My teacher gave me 2 problems:
1. Calculate the heat of dissolution of MgCl2: solved for qRXN
2. Calculate the heat of combustion of C4H10O: solved for qcal
Why? Why am I solving for 2 different types of q when they are essentially the same problem?
For the 2nd problem, here is the background info: 7.00 mL of C4H10O (density = 0.714 g/mL) is burnt in a calorimeter (calorimeter heat capacity = 10.34 kJ/°C). The temperature in the calorimeter rises from 25.0 °C to 39.7 °C.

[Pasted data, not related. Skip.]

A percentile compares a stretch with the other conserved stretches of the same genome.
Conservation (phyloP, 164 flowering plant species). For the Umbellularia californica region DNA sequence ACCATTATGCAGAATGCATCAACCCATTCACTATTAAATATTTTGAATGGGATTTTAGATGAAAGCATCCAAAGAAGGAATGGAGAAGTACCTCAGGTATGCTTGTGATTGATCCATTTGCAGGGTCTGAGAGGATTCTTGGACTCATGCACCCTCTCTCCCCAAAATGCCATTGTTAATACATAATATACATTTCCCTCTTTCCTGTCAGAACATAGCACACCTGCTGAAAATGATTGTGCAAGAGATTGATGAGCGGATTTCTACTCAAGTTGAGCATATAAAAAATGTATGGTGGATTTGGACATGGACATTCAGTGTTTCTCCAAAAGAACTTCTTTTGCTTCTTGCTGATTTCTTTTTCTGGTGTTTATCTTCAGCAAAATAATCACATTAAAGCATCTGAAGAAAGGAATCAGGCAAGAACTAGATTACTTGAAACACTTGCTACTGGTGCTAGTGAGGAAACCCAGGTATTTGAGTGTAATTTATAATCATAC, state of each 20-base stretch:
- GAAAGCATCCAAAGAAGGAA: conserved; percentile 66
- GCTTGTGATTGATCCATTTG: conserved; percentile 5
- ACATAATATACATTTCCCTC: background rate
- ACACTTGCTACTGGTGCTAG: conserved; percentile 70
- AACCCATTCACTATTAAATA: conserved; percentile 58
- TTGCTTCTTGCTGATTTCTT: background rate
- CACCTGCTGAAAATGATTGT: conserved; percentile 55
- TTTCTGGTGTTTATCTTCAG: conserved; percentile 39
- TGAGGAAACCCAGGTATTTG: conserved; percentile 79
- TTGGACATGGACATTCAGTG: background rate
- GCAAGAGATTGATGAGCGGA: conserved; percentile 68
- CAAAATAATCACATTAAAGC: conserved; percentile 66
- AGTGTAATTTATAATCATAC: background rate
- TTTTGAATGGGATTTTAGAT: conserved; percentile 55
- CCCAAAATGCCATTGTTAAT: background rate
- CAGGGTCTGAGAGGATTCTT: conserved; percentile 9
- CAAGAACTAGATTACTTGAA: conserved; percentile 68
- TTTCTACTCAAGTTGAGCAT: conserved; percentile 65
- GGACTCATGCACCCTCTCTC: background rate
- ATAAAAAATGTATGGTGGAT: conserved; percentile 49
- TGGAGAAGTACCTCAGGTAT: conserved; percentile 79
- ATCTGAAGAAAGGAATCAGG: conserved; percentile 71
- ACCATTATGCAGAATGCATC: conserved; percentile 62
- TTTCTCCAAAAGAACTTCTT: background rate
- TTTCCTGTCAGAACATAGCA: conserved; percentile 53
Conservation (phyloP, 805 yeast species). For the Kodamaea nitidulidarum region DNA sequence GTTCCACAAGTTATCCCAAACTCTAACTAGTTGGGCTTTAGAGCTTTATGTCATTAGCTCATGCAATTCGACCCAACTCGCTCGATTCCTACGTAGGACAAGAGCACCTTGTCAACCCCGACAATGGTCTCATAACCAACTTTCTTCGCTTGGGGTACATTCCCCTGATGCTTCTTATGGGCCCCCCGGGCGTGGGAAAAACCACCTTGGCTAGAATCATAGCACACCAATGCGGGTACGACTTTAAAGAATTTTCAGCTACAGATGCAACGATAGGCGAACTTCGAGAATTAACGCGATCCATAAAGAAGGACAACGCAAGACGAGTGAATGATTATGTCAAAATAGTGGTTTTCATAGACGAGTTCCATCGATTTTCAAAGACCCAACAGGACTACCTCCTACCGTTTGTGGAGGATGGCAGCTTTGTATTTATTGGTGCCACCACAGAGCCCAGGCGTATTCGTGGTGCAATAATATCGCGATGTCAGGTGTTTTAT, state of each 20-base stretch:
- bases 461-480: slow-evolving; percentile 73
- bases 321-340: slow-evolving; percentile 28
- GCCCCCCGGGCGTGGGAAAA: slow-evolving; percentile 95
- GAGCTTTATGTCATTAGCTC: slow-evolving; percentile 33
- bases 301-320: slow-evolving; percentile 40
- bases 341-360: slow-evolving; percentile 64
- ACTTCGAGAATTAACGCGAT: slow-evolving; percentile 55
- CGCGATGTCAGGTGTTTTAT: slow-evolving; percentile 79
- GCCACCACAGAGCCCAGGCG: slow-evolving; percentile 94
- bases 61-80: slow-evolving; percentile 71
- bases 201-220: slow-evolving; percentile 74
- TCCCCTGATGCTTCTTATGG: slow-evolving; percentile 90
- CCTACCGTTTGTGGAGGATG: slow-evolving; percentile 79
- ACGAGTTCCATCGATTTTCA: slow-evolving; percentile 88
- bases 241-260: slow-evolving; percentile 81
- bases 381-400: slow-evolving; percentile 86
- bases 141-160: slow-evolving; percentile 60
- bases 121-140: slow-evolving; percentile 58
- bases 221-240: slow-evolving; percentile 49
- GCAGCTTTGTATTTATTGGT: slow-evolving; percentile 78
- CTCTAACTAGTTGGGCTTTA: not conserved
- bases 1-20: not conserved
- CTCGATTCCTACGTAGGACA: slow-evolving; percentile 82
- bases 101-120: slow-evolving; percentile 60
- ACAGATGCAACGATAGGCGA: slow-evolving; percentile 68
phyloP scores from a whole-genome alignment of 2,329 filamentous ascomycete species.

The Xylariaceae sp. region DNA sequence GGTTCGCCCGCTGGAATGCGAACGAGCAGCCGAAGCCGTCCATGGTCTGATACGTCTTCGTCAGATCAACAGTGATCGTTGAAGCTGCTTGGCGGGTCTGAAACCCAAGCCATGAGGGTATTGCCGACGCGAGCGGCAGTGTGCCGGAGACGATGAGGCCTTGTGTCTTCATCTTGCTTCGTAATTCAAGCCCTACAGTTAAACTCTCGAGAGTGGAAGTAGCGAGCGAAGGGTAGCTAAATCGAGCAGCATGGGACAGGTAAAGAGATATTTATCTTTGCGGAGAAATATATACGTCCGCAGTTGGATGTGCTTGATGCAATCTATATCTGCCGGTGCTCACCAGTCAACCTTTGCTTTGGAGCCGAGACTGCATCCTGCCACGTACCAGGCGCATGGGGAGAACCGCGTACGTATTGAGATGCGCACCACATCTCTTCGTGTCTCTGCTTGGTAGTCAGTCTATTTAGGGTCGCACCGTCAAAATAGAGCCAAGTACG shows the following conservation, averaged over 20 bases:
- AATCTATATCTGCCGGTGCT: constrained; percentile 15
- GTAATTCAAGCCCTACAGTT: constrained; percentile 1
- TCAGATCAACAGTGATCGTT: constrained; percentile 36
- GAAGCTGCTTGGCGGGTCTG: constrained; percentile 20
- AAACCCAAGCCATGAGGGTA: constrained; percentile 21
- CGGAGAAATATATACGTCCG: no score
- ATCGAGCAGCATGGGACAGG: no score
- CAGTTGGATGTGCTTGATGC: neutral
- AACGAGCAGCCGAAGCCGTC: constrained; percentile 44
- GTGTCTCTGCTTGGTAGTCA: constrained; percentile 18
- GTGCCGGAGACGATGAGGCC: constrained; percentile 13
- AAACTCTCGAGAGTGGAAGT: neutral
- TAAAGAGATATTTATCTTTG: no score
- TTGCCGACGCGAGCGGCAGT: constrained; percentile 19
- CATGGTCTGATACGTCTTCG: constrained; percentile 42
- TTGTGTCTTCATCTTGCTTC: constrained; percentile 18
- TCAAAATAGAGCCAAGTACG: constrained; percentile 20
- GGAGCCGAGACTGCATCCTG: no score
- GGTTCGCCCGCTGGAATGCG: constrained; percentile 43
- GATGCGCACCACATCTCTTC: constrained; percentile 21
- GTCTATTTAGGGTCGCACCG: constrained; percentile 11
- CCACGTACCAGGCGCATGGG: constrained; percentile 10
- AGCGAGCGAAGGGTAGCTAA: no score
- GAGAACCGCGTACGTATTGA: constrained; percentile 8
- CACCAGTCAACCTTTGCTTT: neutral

Then, it asks me to calculate q when 1 mole of C4H10O is burned.
Here's the process to solve for q: qreaction = (74g/mol)/5.00 g x (-152 kJ) = - 2.25 x 10 kJ/mol
I get where 5g, and -152 kJ comes from, and 74g/mol is the molar mass of C4H10O.
But why do I multiply these numbers together? Is it some kind of formula? And, if it asks me to calculate for when 1 mole is burned, then why do I have to do 74/5? Can't I just do 74g because that's 1 mole?
Sorry for the word vomit, I'm just so confused.